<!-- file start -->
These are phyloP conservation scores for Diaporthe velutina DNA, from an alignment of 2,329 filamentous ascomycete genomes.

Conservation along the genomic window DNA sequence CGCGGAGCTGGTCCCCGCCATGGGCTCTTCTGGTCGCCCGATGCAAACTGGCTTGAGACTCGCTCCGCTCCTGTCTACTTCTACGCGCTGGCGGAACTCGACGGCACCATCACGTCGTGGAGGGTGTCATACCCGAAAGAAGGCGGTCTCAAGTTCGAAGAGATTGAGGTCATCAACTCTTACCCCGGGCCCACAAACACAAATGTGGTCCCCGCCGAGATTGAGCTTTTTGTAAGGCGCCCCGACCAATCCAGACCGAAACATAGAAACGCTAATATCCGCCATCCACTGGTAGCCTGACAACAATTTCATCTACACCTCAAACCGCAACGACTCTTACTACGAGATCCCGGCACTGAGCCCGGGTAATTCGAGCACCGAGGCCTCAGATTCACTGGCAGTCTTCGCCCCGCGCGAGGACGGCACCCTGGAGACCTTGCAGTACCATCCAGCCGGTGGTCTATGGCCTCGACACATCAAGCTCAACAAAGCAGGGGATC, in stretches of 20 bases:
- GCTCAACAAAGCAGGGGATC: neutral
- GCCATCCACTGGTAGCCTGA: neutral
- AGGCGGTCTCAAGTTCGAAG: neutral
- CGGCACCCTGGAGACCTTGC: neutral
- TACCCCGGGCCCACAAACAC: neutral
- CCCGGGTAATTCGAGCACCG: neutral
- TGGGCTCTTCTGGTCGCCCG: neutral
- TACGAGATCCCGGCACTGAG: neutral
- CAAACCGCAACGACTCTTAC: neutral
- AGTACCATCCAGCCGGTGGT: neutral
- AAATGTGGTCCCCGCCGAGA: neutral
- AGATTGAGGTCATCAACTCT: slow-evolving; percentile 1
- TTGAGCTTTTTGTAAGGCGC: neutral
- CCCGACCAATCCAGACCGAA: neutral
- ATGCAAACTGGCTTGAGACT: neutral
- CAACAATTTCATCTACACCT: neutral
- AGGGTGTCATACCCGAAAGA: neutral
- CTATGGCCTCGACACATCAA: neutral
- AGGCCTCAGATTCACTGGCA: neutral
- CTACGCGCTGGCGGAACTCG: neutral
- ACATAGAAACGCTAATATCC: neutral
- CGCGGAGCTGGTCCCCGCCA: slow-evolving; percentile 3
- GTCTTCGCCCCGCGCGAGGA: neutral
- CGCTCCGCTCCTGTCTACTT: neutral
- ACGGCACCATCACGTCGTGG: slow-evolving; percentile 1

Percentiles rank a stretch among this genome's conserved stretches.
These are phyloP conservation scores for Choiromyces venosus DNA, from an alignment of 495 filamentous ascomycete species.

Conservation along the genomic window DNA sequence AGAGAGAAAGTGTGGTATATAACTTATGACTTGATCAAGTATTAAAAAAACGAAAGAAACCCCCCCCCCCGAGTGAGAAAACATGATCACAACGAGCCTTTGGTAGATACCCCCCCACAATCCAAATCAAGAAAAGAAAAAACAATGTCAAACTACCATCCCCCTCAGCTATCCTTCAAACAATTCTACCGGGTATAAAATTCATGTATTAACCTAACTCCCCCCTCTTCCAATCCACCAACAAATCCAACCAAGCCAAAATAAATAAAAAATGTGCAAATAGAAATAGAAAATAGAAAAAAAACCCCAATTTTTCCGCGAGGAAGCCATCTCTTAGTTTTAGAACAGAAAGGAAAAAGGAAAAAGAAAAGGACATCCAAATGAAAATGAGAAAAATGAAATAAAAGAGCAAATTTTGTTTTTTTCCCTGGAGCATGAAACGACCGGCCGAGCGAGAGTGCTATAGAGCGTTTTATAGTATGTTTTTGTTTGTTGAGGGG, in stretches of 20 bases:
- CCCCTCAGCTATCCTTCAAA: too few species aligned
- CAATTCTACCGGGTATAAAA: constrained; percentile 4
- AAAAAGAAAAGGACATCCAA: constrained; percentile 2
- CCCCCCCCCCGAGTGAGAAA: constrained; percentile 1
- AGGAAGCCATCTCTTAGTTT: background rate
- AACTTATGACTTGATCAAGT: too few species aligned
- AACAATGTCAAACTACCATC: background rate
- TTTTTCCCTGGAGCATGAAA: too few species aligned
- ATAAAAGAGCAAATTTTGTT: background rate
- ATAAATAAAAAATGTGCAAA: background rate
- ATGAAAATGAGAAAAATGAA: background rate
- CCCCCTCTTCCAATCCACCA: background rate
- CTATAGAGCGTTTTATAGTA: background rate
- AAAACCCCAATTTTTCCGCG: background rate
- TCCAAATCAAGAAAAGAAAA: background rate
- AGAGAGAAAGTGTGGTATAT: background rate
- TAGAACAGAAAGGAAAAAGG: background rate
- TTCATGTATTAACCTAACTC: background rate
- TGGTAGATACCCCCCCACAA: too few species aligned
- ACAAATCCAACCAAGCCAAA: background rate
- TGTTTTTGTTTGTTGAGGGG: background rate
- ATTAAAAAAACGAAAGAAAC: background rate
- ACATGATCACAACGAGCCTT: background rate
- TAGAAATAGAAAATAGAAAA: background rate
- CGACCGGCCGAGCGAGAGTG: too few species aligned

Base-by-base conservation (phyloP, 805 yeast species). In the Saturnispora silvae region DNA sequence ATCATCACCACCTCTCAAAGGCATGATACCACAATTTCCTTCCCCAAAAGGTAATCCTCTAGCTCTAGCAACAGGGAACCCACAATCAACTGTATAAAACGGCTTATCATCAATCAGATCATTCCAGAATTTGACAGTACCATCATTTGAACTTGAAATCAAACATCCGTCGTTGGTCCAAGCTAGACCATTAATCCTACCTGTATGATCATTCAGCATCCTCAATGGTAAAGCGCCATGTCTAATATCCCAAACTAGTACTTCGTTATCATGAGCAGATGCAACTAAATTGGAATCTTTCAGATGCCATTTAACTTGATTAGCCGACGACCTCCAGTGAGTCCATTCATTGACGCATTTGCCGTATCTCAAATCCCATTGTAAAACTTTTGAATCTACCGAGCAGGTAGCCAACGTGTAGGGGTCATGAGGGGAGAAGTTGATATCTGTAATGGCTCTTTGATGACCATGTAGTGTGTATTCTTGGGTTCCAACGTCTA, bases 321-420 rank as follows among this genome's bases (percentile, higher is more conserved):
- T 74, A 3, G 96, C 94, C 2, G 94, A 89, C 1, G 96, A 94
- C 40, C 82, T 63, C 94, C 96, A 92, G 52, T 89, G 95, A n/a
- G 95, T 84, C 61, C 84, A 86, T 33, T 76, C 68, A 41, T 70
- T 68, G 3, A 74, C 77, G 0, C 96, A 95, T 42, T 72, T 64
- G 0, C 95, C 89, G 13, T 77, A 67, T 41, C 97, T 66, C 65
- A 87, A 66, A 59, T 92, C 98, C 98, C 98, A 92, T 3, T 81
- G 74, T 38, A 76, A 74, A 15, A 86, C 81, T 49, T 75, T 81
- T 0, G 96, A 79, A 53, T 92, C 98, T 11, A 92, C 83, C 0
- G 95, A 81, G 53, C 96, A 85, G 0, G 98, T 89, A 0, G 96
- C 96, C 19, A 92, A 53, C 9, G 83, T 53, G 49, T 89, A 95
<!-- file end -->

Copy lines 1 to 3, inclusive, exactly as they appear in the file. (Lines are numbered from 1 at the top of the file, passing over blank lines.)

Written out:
These are phyloP conservation scores for Diaporthe velutina DNA, from an alignment of 2,329 filamentous ascomycete genomes.

Conservation along the genomic window DNA sequence CGCGGAGCTGGTCCCCGCCATGGGCTCTTCTGGTCGCCCGATGCAAACTGGCTTGAGACTCGCTCCGCTCCTGTCTACTTCTACGCGCTGGCGGAACTCGACGGCACCATCACGTCGTGGAGGGTGTCATACCCGAAAGAAGGCGGTCTCAAGTTCGAAGAGATTGAGGTCATCAACTCTTACCCCGGGCCCACAAACACAAATGTGGTCCCCGCCGAGATTGAGCTTTTTGTAAGGCGCCCCGACCAATCCAGACCGAAACATAGAAACGCTAATATCCGCCATCCACTGGTAGCCTGACAACAATTTCATCTACACCTCAAACCGCAACGACTCTTACTACGAGATCCCGGCACTGAGCCCGGGTAATTCGAGCACCGAGGCCTCAGATTCACTGGCAGTCTTCGCCCCGCGCGAGGACGGCACCCTGGAGACCTTGCAGTACCATCCAGCCGGTGGTCTATGGCCTCGACACATCAAGCTCAACAAAGCAGGGGATC, in stretches of 20 bases:
- GCTCAACAAAGCAGGGGATC: neutral